Untroubled waters 

A "Joe" takes on Montana's river culture

I prefer the mountains to the rivers. So much so that a good portion of my honeymoon was spent floating on an inflatable raft on a tiny alpine lake in the Bob Marshall Wilderness. I like the grueling climbs, the unpredictable weather and that a mountain is alien ground, inhospitable, even fatal if the wrong kind of weather moves in. But above all, there are the views. There's no feeling comparable to standing on the windswept peak of an enormous mountain looking out over miles of terrain. And far, far below are the silver ribbons of river snaking gently in soft parabolas across the flattened valley bottoms, dotted here and there with houses or scorched with town grids.

I admit that I never really understood a river until I moved to Missoula more than a decade ago. That first spring, there was a particularly fierce runoff that pushed the Clark Fork up to its banks and was rumored to have swept away a house or two upstream. The water roared through town, and we Missoulians stood agape on our bridges and watched it roil on the supports below us, alternately mud-yellow and milk-white. And that was just the opening movement to a year-long concerto. As the year progressed, and the hills ringing the valley changed from green to yellow to brown, the river, too, changed its sights, sounds and smells in a kind of ongoing narrative that repeated itself yearly, but with variation. A river is a kind of performance, or story.

To properly see a river, you have to get right down into it, day after day, and scrutinize the wealth of detail it offers, from the various smells of the water, to the inexorable movement of riverbed and riverbank over the seasons, to the insects that hatch, mate and die on the river's surface, and, of course, the fish that ply the current. And fishing just might be the perfect excuse to bring a writer to the water's edge, day after day, to stand idly by the river, making successive and too-often fruitless casts. Which, if you think of it, is an apt metaphor for writing.

Maybe that's why there are so many books about fishing.

Enter Ted Leeson's latest addition to the genre: Inventing Montana. Leeson's perspective on Montana's Madison River and the fishing there is unusual. He's one of thousands of seasonal anglers who flock to the state in the summertime to crowd the state's trout streams, though one of a few writing about it. He's a regular, seasonal visitor—a "Joe," as he hears a guide refer to his kind of angler—whose impression of the landscape has been formed by only a few days' visit each year, and under special conditions: in summer, and at play. The result is the dreamlike, meandering work of a weekend philosopher who, like a river, follows the currents of his thoughts—dabbling here in the kitchen contemplating his friends, there at the put-in with the crowd of fly-fishermen, bending smoothly in the contemplation of the land, its people and the metaphors we create to bind ourselves to them.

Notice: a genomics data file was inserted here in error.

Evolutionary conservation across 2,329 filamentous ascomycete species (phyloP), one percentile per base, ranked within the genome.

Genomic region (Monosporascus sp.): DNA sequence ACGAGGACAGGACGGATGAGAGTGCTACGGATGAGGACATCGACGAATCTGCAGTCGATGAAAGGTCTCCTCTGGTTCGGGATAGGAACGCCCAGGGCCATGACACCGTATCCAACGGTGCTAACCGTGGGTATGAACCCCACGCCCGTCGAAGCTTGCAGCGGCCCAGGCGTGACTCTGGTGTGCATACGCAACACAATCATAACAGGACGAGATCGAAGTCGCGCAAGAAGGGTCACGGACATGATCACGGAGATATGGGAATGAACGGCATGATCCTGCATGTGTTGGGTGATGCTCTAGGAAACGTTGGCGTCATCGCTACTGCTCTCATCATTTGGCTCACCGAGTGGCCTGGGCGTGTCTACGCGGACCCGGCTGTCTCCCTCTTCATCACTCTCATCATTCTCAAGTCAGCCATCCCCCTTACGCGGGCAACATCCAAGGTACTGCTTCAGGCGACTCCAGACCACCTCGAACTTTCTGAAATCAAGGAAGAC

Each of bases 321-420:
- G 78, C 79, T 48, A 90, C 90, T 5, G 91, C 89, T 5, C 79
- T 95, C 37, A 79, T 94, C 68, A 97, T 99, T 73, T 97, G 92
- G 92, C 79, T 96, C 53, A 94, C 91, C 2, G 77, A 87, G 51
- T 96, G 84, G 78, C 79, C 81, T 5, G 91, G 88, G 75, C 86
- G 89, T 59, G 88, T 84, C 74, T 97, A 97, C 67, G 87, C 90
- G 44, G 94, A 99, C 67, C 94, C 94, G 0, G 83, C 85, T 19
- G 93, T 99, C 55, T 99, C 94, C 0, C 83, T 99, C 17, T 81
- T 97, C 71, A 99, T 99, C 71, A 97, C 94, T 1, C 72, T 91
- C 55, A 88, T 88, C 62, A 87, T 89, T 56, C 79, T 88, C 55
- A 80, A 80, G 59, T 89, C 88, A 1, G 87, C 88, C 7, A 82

A few distinct things populate Leeson's Montana. There's the house he regularly inhabits, an "unprepossessing" structure "you would probably take no notice of when driving past except to remark on its fortunate situation among the trees." There's his group of friends, who he refers to by particular character traits, such as "the Cook," "the Mechanic," or "the Bohdi," nicknames that are loaded with the gentle mocking common among good friends. There are the inhabitants of the land, the guides and townspeople, related with an anthropologist's eye. There's the tackle, flies, waders and boats, the myriad and necessary detritus of an angler's life. And there's the land itself, and the river.

"There is a certain and distinct pleasure," writes Leeson, "in simply watching water run downhill, an endless scroll of current on which the river inscribes the complicated history of itself."

At its worst, Inventing Montana is the fly-fishing version of The Big Chill, with long-acquainted couples baking white pizza and flatbread together, listening to music and working on their art projects amidst light, good-natured banter. It's your friend's too-long and semi-coherent retelling of her summer vacation. At its best, the book has blinding flashes of insight. My favorite chapter, "Postcards of the Hanging," is a staccato burst of passages alternately railing, warning and ruing the big moneyed development of Montana's riverbanks. It's free of the clutter of insider jokes and wayward prose, and it's good, rousing literature.

But above all, Leeson's book is marked by the giddy ebullience of play. Play, of course, is serious stuff, a chance to toil up switchbacks with 40 pounds on your back, or muck about a river looking for fish. Playtime is when we rise above the congested traffic of our everyday lives and hang, suspended, in the here and now.

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